As yet another woman steps forward (the 11th to do so), accusations of sexual harassment against San Diego mayor Bob Filner in hand, many are wondering how, or if, the troubled Democratic politician will survive the scandal and lawsuit before him. Just months into his term as mayor after a two-decade career in Congress, Filner is currently secluded in an undisclosed location, undergoing therapy in response to multiple accusations detailing unwanted touching, kissing, and comments from the mayor. But despite a sexual harassment lawsuit and a recall effort already underway, Filner, who refuses to resign, could stay in office for quite awhile, if he's even forced out of his term before it ends.
The 11th accusation today comes from a nurse who says that Filner asked for sexual favors from her in exchange for his promise to help a homeless, injured Marine in her care. Michelle Tyler's getting legal representation from Gloria Allred, who filed suit against Filner on behalf of the mayor's former communications director Irene McCormack Jackson. And while Tyler says she won't sue the mayor, Allred's increasing involvement in the allegations indicates that there's a substantial push to force the mayor out through the legal implications of the sexual harassment accusations themselves.
But Filner has already hinted at the cards he's holding for his defense. Last week, they mayor's lawyer told the City Council that the city itself was partially liable for Filner's actions, because he never received sexual harassment training, as required by law. Attorney Harvey Berger also wrote that "not all behavior which is offensive is necessarily sexual harassment under California law," and indicated that any accusations against the mayor that don't pertain to his tenure and work as mayor directly wouldn't legally count, either. Meanwhile, newly acquired meeting notes (via the LA Times) from San Diego emergency sessions on Filner indicate that McCormack Jackson wasn't seen as the best fit for her job, which she'd been worried about losing in the lead-up to the scandal — another potential defense for Filner. But the notes also reveal growing discontent among city staffers on the mayor's treatment of his employees in general. In short, it looks like FIlner will fight the suit with everything he can find. So far, the pressure of a high-profile lawyer on the case of a sexual harassment lawsuit against him hasn't prompted a resignation.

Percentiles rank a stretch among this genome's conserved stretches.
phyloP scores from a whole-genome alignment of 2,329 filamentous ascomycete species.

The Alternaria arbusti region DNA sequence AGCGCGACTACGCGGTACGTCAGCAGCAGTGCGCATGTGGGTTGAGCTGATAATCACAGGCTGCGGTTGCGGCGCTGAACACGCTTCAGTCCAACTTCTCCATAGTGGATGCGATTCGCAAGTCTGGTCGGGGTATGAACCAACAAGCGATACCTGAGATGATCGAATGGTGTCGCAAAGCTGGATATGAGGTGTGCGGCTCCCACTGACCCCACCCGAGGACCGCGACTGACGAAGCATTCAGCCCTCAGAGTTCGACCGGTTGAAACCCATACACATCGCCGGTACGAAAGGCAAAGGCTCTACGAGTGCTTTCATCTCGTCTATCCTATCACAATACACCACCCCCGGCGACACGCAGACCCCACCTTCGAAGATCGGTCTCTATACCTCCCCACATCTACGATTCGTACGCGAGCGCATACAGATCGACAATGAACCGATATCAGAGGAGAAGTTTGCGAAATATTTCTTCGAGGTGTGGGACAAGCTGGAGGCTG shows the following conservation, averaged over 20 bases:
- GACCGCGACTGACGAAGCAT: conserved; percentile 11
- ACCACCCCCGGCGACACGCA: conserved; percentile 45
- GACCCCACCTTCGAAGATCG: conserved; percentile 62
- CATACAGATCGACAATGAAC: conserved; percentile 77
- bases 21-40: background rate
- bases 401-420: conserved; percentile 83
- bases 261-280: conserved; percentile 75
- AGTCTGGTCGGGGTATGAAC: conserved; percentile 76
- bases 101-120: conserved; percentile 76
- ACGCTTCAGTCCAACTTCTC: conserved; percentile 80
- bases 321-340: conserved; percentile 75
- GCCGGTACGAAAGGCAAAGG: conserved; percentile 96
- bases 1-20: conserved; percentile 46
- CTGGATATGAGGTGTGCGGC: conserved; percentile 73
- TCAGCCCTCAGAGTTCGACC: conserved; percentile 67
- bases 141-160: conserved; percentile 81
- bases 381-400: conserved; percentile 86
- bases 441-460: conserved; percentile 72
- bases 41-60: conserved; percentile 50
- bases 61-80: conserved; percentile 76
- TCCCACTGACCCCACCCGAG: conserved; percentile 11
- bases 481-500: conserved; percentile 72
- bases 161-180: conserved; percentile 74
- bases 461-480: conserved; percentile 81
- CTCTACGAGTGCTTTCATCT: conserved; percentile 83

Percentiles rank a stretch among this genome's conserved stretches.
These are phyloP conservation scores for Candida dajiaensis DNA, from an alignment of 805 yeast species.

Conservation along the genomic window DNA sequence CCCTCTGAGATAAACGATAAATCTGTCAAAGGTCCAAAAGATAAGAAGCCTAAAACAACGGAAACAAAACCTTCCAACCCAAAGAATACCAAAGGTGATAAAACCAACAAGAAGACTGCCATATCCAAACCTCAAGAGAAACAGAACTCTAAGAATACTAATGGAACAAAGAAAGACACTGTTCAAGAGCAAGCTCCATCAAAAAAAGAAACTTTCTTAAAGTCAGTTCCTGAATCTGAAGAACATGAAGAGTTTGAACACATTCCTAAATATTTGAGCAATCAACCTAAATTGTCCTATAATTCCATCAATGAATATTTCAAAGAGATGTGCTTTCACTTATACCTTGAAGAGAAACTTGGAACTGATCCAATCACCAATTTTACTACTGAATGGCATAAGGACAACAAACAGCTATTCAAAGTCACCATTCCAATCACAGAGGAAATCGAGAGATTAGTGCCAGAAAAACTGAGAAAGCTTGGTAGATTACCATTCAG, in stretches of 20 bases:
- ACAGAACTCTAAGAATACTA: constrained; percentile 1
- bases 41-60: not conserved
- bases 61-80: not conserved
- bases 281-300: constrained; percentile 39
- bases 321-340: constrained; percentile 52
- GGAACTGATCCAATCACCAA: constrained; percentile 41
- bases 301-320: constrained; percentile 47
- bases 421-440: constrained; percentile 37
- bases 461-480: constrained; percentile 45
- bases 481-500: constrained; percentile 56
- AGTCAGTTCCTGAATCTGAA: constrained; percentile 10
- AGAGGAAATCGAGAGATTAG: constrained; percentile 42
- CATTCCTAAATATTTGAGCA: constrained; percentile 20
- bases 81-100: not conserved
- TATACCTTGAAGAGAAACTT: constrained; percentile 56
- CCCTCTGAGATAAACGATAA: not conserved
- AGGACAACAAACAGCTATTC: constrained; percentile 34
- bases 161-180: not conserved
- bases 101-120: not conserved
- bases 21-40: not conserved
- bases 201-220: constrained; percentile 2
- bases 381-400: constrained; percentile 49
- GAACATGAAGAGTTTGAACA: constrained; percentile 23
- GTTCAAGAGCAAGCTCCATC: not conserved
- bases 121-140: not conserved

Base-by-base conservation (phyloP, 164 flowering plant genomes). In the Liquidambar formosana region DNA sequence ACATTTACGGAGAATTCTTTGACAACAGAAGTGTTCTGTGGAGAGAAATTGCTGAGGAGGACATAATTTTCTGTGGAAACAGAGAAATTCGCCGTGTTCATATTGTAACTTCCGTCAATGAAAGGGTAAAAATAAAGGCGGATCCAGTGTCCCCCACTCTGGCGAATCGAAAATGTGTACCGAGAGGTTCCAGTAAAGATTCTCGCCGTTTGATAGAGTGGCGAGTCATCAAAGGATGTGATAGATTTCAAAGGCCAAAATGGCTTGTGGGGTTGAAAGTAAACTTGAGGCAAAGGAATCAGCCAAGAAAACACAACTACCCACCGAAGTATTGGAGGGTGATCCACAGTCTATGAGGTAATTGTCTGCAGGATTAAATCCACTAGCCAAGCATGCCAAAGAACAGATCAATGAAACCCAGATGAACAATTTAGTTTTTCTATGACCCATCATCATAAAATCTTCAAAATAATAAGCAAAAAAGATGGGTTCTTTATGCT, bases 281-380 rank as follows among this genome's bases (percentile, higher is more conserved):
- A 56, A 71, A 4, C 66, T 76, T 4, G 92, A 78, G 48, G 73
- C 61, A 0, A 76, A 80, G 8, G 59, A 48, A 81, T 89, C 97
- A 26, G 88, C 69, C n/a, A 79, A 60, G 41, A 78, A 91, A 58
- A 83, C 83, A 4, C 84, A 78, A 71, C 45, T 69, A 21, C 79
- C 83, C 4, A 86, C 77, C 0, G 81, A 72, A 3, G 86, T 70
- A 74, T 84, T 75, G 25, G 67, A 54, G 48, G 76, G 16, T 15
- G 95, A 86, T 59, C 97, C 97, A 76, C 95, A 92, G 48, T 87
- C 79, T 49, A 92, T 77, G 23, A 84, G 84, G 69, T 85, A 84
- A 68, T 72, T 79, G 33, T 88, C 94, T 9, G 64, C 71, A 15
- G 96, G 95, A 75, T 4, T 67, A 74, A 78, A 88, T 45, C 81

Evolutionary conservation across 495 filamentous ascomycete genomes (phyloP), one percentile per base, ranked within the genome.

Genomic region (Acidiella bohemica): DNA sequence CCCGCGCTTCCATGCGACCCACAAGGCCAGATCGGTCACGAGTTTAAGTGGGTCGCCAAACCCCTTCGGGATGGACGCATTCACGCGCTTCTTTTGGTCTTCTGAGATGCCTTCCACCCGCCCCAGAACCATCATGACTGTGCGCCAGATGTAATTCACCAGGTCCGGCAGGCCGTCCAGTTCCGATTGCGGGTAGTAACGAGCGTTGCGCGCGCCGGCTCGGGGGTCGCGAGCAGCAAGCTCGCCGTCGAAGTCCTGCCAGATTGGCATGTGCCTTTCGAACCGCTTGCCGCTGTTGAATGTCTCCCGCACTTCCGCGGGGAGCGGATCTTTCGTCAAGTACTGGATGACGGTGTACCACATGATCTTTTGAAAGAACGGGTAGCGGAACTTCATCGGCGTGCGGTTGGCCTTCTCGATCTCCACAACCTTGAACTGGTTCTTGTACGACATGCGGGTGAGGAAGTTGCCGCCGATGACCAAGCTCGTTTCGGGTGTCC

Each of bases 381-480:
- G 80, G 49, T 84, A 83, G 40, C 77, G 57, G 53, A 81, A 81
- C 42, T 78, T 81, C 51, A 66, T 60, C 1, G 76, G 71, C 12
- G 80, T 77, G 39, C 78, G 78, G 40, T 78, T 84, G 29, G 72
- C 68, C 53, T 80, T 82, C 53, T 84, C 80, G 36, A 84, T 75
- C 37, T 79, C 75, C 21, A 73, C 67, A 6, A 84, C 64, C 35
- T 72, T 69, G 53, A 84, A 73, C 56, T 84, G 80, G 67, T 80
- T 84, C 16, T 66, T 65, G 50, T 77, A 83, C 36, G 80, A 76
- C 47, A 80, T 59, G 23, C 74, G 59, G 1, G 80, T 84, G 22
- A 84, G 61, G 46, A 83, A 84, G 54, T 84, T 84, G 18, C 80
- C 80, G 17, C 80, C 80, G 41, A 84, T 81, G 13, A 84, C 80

The Recall Effort
The effort to call a recall vote against Filner, in many ways, has been messy from the beginning. First off, the municipal code governing the recall rules for the city is based on an older version of California law, which itself was declared partially unconstitutional for a provision that restricted votes on a recalled politician's successor. To make matters worse, there were two simultaneous recall efforts in San Diego following the accusations. Given that each effort has to collect verified voter signatures to prompt a recall vote in the first place, that's raised a bunch of questions about the legality and validity of those signatures. Those dueling campaigns have since joined forces, but they'll need over 100,000 signatures (or 15 percent of the city's voting population) in just under 40 days starting this month to prompt the recall to move forward — if those signatures are certified. If not, the organizers can ask for a 30 day extension, but that would drag out the long process even more. The Washington Post broke down the intricacies of the recall effort in the city on Monday:
If the signatures are verified, a recall election is called for 60 to 90 days after the city council [receives notice of the certified signatures]. That amounts to a recall election being held at the beginning of 2014, at which point it’s not clear whether the desire to get rid of Filner would be as high as it is today.
So, unless Filner changes his mind and decides to resign (which has not been his plan so far) San Diegans could see their current mayor stick around for quite awhile — once he returns from sexual harassment therapy on August 19th, that is.
This article is from the archive of our partner The Wire.
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